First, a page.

Optimism: How are we going to teach it this year?
One of the ways I try to live my mental life is to avoid letting commercials register on my consciousness. To achieve this aspiration it means I watch absolutely no commercial television; try not to read billboards and ignore print ads. Admittedly, it is very hard to ignore these damn things.
Today, I failed while in an airport. I noticed a billboard featuring Michael J. Foxx which communicated his courageous optimism that Parkinson’s can be beaten. For some reason this led me to think about levels of optimism in this year’s crop of new college students.
Perhaps I made this association because I have heard several anecdotal reports over the past few days of declines in community college enrollments this fall. These may be a mere blip of an exception to the pattern we have been seeing. But what has particularly caught my attention is the hypothesis being offered that students are so pessimistic about the economy that they simply don’t see the value of starting college because they do not believe there will be jobs for them if and when they finish. So why take on all the debt and work?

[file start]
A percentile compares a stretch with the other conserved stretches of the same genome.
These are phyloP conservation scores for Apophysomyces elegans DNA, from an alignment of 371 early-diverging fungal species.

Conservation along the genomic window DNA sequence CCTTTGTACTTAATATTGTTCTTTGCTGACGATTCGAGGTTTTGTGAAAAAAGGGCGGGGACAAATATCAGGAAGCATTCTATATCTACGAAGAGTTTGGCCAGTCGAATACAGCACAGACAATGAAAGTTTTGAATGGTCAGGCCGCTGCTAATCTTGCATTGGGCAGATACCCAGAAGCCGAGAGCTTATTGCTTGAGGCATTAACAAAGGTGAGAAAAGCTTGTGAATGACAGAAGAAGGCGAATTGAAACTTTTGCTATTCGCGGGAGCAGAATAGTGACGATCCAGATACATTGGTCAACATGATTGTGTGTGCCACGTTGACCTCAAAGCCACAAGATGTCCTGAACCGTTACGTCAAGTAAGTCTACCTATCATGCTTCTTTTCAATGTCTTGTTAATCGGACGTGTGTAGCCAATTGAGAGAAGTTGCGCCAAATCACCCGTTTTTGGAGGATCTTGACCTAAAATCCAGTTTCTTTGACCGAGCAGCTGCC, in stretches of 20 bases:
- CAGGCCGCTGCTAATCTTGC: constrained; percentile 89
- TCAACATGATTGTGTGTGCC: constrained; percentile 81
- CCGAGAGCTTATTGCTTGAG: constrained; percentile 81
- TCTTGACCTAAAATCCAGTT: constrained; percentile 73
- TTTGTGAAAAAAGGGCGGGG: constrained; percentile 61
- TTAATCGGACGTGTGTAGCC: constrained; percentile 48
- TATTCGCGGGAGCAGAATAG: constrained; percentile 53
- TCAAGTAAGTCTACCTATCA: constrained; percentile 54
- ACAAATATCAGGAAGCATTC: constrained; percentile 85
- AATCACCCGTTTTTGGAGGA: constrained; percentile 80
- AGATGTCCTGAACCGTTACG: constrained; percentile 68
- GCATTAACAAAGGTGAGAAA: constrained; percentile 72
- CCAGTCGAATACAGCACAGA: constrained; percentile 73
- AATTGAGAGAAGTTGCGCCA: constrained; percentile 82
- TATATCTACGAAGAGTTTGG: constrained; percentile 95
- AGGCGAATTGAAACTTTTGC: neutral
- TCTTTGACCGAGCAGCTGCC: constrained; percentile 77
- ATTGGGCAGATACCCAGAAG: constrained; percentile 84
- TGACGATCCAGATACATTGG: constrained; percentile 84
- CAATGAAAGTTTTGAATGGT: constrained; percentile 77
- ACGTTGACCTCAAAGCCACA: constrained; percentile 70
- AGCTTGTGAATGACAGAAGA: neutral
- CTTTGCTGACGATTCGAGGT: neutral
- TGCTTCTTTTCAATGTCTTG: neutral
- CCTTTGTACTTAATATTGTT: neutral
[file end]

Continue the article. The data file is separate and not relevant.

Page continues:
Optimism, of course, is an essential part of the American ethos. It is fundamental to who we think we are. This makes me wonder this year, who is going to be more or less optimistic and what are the behavior patterns that college students are going to exhibit towards the growing sense of pessimism about “the new normal?”
At the risk of great oversimplification, I predict that the female students are going to work even harder, take even greater advantage of optional opportunities that colleges offer than they have been doing—all in contrast to male students. And, as for the them, I predict that we will see far more hedonistic behaviors—and to evoke that wonderful metaphor that Art Levine used several decades ago in his book When Dreams and Heroes Died: A Portrait of Today’s College Student, the image of college students partying on the deck of the Titanic.
So if we wanted to encourage or students this year of all years, to take more advantage of all the opportunities that college still holds out for the, how would we do that?
I have observed enough campus cultures to know that some have the culture of learned optimism, and some the opposite, learned helplessness. While I find that financial resources are related in some respects they are in no ways determinative.
Of course, it all starts with the attitudes of campus leaders. How can we project optimism and still be realistic and pragmatic? And it has to do with institutionalized core values that are public, prominent, and intentionally taught. Rituals matter too, rituals that inculcate students to consider lives of purpose and meaning that transcend their own individual measures of success. But where this optimism can be most directly taught is in the learning interaction settings where faculty and staff interact with students. This all comes down to you, me, us. And this year, we are needed more than ever.
-John N. Gardner